Skip to Content


Self-Regulatory Organizations; Notice of Filing and Immediate Effectiveness of Proposed Rule Change by the Philadelphia Stock Exchange, Inc. Adopting a Pilot Program To Assess a Monthly Credit of Up to $1,000 to Qualified Members

Document Details

Information about this document as published in the Federal Register.

Published Document

This document has been published in the Federal Register. Use the PDF linked in the document sidebar for the official electronic format.

Start Preamble May 16, 2000.

Pursuant to Section 19(b)(1) of the Securities Exchange Act of 1934 (“Act”),[1] and Rule 19b-4 thereunder, [2] notice is hereby given that on May 15, 2000, the Philadelphia Stock Exchange, Inc. (“Phlx” or “Exchange”) filed with the Securities and Exchange Commission (“SEC” or “Commission”) the proposed rule change as described in Items I, II, and III, below, which Items have been prepared by the Exchange. Today the Phlx filed an amendment to the proposed rule change (“Amendment No. 1”).[3] The Commission is publishing this notice to solicit comments on the proposed rule change from interested persons.

I. Self-Regulatory Organization's Statement of the Terms of Substance of the Proposed Rule Change

The Phlx proposes to amend its schedule of fees, dues, and charges to allow for a monthly credit of up to $1,000 to be applied against all fees, dues, charges, and other amounts as may from time to time be owed to the Exchange that month, except fines, late fees, out-of-pocket expenses,[4] pass-through costs,[5] capital funding fees,[6] and any fees paid by equity trading permit holders in respect of any trading permits the Exchange may issue (“credit-eligible fees”) [7] by members who own the membership by which they are a member (“member-owners”) and certain other categories of members described below.[8] This credit is proposed as a six month pilot program.

In addition to member-owners, a monthly credit of up to $1,000 may be applied against credit-eligible fees incurred by the following persons, who are so closely connected to the owners that the Exchange believes they should be treated as member-owners: (1) All members who are a party to an A-B-C Agreement [9] with a member organization who owns that membership; or (2) all members who are lessees if: (a) the member is also an owner of a different membership; (b) the member is an immediate family member of the owner of that membership; [10] (c) the member is associated with a member organization in which the owner has an interest of at least ten percent; (d) the member leases from an owner or a Start Printed Page 33607related entity of the owner who provides order flow to the Exchange through the member consisting of at least 5,000 equity trades over the preceding twelve months or 50,000 option contracts over the preceding twelve months; or (e) the member leases from a clearing firm or a related entity of the clearing firm that provides clearing services to the leasing member. The aforementioned categories (including member-owners) are hereinafter to as “qualified members.”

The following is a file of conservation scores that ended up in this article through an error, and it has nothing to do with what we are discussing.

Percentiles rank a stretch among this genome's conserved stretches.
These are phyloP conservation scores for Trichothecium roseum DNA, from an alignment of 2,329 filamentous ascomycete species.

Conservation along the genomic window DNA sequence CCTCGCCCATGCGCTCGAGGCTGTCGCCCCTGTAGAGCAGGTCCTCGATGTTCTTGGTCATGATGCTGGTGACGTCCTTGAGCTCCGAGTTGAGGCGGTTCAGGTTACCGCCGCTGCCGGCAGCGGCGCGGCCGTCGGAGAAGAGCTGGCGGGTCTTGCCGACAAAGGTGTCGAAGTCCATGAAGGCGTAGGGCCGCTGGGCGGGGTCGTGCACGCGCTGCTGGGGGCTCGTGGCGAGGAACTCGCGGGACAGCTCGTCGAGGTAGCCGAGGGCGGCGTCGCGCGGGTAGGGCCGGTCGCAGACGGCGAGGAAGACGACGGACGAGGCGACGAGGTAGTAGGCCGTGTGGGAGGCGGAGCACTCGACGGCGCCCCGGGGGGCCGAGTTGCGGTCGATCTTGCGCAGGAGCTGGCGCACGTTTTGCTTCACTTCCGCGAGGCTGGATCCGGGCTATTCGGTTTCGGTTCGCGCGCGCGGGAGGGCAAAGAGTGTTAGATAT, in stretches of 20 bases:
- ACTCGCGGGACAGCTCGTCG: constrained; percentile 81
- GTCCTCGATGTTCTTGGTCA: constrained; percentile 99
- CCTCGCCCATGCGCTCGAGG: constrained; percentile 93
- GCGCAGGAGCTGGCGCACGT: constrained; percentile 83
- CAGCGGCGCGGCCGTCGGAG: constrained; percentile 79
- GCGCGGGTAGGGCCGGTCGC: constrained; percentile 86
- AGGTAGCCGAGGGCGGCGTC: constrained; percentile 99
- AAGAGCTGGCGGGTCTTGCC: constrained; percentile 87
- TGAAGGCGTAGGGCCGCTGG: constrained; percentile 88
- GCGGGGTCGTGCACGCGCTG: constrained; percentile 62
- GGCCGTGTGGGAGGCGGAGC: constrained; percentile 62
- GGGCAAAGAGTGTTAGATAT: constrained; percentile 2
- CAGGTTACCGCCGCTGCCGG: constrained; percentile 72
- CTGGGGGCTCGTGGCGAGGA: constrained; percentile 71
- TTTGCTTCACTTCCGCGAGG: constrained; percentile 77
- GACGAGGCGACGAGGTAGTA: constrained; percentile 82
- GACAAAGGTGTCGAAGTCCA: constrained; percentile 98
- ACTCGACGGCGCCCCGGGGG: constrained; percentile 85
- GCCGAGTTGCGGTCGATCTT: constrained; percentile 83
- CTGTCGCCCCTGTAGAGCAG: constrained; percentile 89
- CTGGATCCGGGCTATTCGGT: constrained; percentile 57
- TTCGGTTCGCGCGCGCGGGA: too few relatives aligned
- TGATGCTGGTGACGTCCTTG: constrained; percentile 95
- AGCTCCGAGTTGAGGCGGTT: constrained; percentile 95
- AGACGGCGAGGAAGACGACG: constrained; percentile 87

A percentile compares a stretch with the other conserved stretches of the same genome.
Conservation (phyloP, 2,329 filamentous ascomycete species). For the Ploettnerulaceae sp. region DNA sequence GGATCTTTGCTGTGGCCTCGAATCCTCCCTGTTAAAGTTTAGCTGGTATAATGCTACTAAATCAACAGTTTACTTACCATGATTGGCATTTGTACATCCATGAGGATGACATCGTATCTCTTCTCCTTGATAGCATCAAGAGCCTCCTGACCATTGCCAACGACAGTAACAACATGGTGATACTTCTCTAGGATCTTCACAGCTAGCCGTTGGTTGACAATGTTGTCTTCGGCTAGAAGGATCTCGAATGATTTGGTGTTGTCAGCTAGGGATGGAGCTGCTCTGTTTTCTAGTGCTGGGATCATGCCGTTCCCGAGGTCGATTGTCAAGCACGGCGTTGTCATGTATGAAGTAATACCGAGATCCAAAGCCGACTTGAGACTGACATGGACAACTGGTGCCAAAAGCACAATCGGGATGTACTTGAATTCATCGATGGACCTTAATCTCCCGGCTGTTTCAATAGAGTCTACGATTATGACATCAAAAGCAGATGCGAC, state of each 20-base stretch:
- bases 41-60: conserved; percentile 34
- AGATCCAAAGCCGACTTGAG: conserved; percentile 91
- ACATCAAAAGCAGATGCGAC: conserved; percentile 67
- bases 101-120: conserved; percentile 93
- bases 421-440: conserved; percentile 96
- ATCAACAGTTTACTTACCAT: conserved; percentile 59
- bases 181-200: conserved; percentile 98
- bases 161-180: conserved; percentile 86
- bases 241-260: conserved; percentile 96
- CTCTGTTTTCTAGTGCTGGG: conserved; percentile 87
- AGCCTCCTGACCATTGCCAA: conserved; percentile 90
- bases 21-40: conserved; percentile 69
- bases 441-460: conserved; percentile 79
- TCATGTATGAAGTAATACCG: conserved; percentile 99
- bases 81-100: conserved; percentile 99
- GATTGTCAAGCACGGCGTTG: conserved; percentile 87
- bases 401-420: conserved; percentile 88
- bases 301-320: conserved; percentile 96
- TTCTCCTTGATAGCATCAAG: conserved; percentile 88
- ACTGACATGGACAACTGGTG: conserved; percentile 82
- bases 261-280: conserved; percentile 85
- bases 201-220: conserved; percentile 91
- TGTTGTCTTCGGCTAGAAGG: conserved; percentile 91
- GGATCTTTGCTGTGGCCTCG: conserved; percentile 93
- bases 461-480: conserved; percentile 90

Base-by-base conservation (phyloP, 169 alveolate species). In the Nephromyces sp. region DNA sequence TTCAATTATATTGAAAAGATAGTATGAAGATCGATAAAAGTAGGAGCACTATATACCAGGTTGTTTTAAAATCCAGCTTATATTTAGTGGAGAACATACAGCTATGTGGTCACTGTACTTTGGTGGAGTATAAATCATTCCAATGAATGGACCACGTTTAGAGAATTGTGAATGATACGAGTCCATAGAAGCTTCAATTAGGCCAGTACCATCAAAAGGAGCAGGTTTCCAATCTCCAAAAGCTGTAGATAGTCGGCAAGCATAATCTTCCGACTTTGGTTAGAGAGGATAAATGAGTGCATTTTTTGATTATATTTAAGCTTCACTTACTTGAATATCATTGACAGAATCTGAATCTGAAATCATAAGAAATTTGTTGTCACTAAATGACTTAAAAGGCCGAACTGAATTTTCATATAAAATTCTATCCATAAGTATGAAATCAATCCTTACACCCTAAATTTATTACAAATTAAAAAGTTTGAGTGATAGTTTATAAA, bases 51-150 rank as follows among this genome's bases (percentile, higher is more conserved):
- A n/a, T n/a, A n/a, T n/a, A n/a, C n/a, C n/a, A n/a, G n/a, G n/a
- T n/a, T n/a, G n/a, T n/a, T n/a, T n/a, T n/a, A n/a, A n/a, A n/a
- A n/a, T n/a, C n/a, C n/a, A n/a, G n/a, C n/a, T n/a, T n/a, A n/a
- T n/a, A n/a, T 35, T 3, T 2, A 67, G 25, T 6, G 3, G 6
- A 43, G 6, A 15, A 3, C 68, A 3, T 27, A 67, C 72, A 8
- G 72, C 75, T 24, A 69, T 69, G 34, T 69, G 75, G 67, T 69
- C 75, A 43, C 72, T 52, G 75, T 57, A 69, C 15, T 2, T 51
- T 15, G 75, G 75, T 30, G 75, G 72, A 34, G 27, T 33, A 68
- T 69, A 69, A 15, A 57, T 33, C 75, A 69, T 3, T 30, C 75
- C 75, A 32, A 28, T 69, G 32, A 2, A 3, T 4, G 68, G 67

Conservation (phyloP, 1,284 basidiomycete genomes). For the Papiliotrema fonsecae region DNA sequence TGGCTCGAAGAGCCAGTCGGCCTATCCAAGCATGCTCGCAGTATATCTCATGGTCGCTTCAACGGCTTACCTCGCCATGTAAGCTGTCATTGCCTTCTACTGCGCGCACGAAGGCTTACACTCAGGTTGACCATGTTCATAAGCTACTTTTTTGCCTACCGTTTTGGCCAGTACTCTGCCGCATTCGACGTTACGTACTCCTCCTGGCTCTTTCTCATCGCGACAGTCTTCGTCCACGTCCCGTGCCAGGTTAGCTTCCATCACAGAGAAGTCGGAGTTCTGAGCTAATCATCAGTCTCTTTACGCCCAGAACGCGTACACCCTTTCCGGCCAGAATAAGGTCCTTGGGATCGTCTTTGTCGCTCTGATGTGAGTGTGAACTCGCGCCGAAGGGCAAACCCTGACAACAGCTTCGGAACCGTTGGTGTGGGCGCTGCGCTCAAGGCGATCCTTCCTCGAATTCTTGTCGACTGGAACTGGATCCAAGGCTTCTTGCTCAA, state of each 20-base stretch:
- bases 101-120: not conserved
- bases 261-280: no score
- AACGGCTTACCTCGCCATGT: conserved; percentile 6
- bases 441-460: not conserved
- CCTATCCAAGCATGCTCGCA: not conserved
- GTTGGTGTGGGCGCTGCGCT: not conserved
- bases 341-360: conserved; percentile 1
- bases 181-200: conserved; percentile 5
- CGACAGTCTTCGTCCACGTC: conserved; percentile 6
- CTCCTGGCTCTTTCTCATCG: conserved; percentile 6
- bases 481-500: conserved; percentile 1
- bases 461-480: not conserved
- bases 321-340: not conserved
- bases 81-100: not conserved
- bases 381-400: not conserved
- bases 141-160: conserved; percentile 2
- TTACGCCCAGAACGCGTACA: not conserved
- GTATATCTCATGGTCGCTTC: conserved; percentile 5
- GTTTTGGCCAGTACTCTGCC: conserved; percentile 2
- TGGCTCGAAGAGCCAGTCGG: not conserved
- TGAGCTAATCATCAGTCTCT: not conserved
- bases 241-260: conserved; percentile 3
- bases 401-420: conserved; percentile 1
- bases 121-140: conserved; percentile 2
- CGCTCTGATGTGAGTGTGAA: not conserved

Specifically, the amount of credit-eligible fees owed to the Exchange shall be reduced on a monthly basis by an amount equal to: (1) $1,000 per month if such fees, dues, charges, and other amounts equal to or greater than $1,000, or (2) the amount of such fees, dues, charges and other amounts if such fees, dues, charges and other amounts are less that $1,000.[11] Credits may not be carried over from one month to the next and only one credit of up to $1,000 is available per membership per month.

Credits cannot be shared among members, except qualified member(s) in the same member organization may aggregate their credit(s). The monthly credit of up to $1,000 will be applied against the invoice of the member or member organization with which is associated. However, in no event shall the aggregate credit(s) exceed $1,000 per membership per month.